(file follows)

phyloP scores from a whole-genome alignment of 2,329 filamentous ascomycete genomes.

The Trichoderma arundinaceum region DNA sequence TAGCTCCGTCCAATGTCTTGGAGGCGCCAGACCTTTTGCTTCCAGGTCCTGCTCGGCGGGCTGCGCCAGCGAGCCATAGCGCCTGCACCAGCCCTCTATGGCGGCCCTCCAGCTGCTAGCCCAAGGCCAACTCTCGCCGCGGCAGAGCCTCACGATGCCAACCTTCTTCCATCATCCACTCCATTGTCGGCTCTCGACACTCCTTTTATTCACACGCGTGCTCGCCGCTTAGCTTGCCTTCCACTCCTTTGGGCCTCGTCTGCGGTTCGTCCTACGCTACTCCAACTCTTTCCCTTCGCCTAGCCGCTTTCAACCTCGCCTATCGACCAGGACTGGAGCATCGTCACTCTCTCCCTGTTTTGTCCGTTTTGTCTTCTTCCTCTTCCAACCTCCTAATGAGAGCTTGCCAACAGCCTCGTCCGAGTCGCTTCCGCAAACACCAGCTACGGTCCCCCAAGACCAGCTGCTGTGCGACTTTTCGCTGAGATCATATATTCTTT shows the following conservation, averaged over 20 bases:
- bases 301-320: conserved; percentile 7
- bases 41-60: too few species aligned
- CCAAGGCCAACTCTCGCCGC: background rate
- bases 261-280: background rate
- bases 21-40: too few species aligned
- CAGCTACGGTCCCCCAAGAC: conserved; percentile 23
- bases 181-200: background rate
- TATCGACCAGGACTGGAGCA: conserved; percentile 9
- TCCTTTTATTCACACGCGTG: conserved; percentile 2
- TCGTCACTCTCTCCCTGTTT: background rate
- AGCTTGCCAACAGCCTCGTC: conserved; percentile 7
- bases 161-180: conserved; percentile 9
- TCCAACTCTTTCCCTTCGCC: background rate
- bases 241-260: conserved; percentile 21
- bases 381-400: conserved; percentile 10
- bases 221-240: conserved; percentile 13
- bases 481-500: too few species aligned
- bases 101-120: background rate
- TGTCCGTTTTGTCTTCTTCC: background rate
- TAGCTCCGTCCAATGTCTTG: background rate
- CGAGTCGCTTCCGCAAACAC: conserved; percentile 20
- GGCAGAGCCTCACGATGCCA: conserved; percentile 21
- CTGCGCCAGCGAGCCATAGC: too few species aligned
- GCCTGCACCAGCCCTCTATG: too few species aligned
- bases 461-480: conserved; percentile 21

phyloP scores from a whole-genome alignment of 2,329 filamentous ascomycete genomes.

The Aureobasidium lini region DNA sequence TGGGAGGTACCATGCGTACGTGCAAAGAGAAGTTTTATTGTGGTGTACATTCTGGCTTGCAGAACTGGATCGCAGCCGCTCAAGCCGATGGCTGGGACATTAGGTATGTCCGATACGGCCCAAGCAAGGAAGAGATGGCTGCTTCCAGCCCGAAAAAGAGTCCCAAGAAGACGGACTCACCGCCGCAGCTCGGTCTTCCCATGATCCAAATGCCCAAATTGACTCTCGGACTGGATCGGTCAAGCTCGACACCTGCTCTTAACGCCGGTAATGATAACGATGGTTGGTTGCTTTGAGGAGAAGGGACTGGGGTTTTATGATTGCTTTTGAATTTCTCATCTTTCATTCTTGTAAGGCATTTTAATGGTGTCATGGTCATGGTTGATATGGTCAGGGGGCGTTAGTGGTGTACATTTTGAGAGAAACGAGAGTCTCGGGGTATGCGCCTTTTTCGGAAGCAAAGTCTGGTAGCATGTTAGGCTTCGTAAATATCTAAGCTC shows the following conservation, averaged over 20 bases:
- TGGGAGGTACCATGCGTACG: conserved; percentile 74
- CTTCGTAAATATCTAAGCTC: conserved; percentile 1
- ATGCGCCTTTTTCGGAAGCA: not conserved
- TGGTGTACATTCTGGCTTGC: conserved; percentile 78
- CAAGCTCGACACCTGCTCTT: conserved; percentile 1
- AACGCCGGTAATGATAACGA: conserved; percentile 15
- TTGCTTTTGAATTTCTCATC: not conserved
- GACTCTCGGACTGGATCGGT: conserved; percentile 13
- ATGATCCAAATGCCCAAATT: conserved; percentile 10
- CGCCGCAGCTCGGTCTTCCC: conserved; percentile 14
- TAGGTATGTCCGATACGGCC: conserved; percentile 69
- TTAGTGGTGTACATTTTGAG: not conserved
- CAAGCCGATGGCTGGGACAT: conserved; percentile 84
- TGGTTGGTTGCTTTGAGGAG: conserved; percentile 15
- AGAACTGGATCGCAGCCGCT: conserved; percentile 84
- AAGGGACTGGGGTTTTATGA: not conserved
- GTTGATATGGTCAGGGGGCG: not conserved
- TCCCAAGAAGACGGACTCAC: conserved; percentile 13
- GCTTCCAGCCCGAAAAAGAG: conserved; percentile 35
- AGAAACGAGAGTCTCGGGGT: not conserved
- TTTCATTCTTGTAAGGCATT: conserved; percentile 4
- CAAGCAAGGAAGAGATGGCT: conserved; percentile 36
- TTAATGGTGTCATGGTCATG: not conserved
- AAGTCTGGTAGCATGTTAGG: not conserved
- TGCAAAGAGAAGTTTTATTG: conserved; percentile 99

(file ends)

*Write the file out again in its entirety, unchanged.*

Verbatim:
phyloP scores from a whole-genome alignment of 2,329 filamentous ascomycete genomes.

The Trichoderma arundinaceum region DNA sequence TAGCTCCGTCCAATGTCTTGGAGGCGCCAGACCTTTTGCTTCCAGGTCCTGCTCGGCGGGCTGCGCCAGCGAGCCATAGCGCCTGCACCAGCCCTCTATGGCGGCCCTCCAGCTGCTAGCCCAAGGCCAACTCTCGCCGCGGCAGAGCCTCACGATGCCAACCTTCTTCCATCATCCACTCCATTGTCGGCTCTCGACACTCCTTTTATTCACACGCGTGCTCGCCGCTTAGCTTGCCTTCCACTCCTTTGGGCCTCGTCTGCGGTTCGTCCTACGCTACTCCAACTCTTTCCCTTCGCCTAGCCGCTTTCAACCTCGCCTATCGACCAGGACTGGAGCATCGTCACTCTCTCCCTGTTTTGTCCGTTTTGTCTTCTTCCTCTTCCAACCTCCTAATGAGAGCTTGCCAACAGCCTCGTCCGAGTCGCTTCCGCAAACACCAGCTACGGTCCCCCAAGACCAGCTGCTGTGCGACTTTTCGCTGAGATCATATATTCTTT shows the following conservation, averaged over 20 bases:
- bases 301-320: conserved; percentile 7
- bases 41-60: too few species aligned
- CCAAGGCCAACTCTCGCCGC: background rate
- bases 261-280: background rate
- bases 21-40: too few species aligned
- CAGCTACGGTCCCCCAAGAC: conserved; percentile 23
- bases 181-200: background rate
- TATCGACCAGGACTGGAGCA: conserved; percentile 9
- TCCTTTTATTCACACGCGTG: conserved; percentile 2
- TCGTCACTCTCTCCCTGTTT: background rate
- AGCTTGCCAACAGCCTCGTC: conserved; percentile 7
- bases 161-180: conserved; percentile 9
- TCCAACTCTTTCCCTTCGCC: background rate
- bases 241-260: conserved; percentile 21
- bases 381-400: conserved; percentile 10
- bases 221-240: conserved; percentile 13
- bases 481-500: too few species aligned
- bases 101-120: background rate
- TGTCCGTTTTGTCTTCTTCC: background rate
- TAGCTCCGTCCAATGTCTTG: background rate
- CGAGTCGCTTCCGCAAACAC: conserved; percentile 20
- GGCAGAGCCTCACGATGCCA: conserved; percentile 21
- CTGCGCCAGCGAGCCATAGC: too few species aligned
- GCCTGCACCAGCCCTCTATG: too few species aligned
- bases 461-480: conserved; percentile 21

phyloP scores from a whole-genome alignment of 2,329 filamentous ascomycete genomes.

The Aureobasidium lini region DNA sequence TGGGAGGTACCATGCGTACGTGCAAAGAGAAGTTTTATTGTGGTGTACATTCTGGCTTGCAGAACTGGATCGCAGCCGCTCAAGCCGATGGCTGGGACATTAGGTATGTCCGATACGGCCCAAGCAAGGAAGAGATGGCTGCTTCCAGCCCGAAAAAGAGTCCCAAGAAGACGGACTCACCGCCGCAGCTCGGTCTTCCCATGATCCAAATGCCCAAATTGACTCTCGGACTGGATCGGTCAAGCTCGACACCTGCTCTTAACGCCGGTAATGATAACGATGGTTGGTTGCTTTGAGGAGAAGGGACTGGGGTTTTATGATTGCTTTTGAATTTCTCATCTTTCATTCTTGTAAGGCATTTTAATGGTGTCATGGTCATGGTTGATATGGTCAGGGGGCGTTAGTGGTGTACATTTTGAGAGAAACGAGAGTCTCGGGGTATGCGCCTTTTTCGGAAGCAAAGTCTGGTAGCATGTTAGGCTTCGTAAATATCTAAGCTC shows the following conservation, averaged over 20 bases:
- TGGGAGGTACCATGCGTACG: conserved; percentile 74
- CTTCGTAAATATCTAAGCTC: conserved; percentile 1
- ATGCGCCTTTTTCGGAAGCA: not conserved
- TGGTGTACATTCTGGCTTGC: conserved; percentile 78
- CAAGCTCGACACCTGCTCTT: conserved; percentile 1
- AACGCCGGTAATGATAACGA: conserved; percentile 15
- TTGCTTTTGAATTTCTCATC: not conserved
- GACTCTCGGACTGGATCGGT: conserved; percentile 13
- ATGATCCAAATGCCCAAATT: conserved; percentile 10
- CGCCGCAGCTCGGTCTTCCC: conserved; percentile 14
- TAGGTATGTCCGATACGGCC: conserved; percentile 69
- TTAGTGGTGTACATTTTGAG: not conserved
- CAAGCCGATGGCTGGGACAT: conserved; percentile 84
- TGGTTGGTTGCTTTGAGGAG: conserved; percentile 15
- AGAACTGGATCGCAGCCGCT: conserved; percentile 84
- AAGGGACTGGGGTTTTATGA: not conserved
- GTTGATATGGTCAGGGGGCG: not conserved
- TCCCAAGAAGACGGACTCAC: conserved; percentile 13
- GCTTCCAGCCCGAAAAAGAG: conserved; percentile 35
- AGAAACGAGAGTCTCGGGGT: not conserved
- TTTCATTCTTGTAAGGCATT: conserved; percentile 4
- CAAGCAAGGAAGAGATGGCT: conserved; percentile 36
- TTAATGGTGTCATGGTCATG: not conserved
- AAGTCTGGTAGCATGTTAGG: not conserved
- TGCAAAGAGAAGTTTTATTG: conserved; percentile 99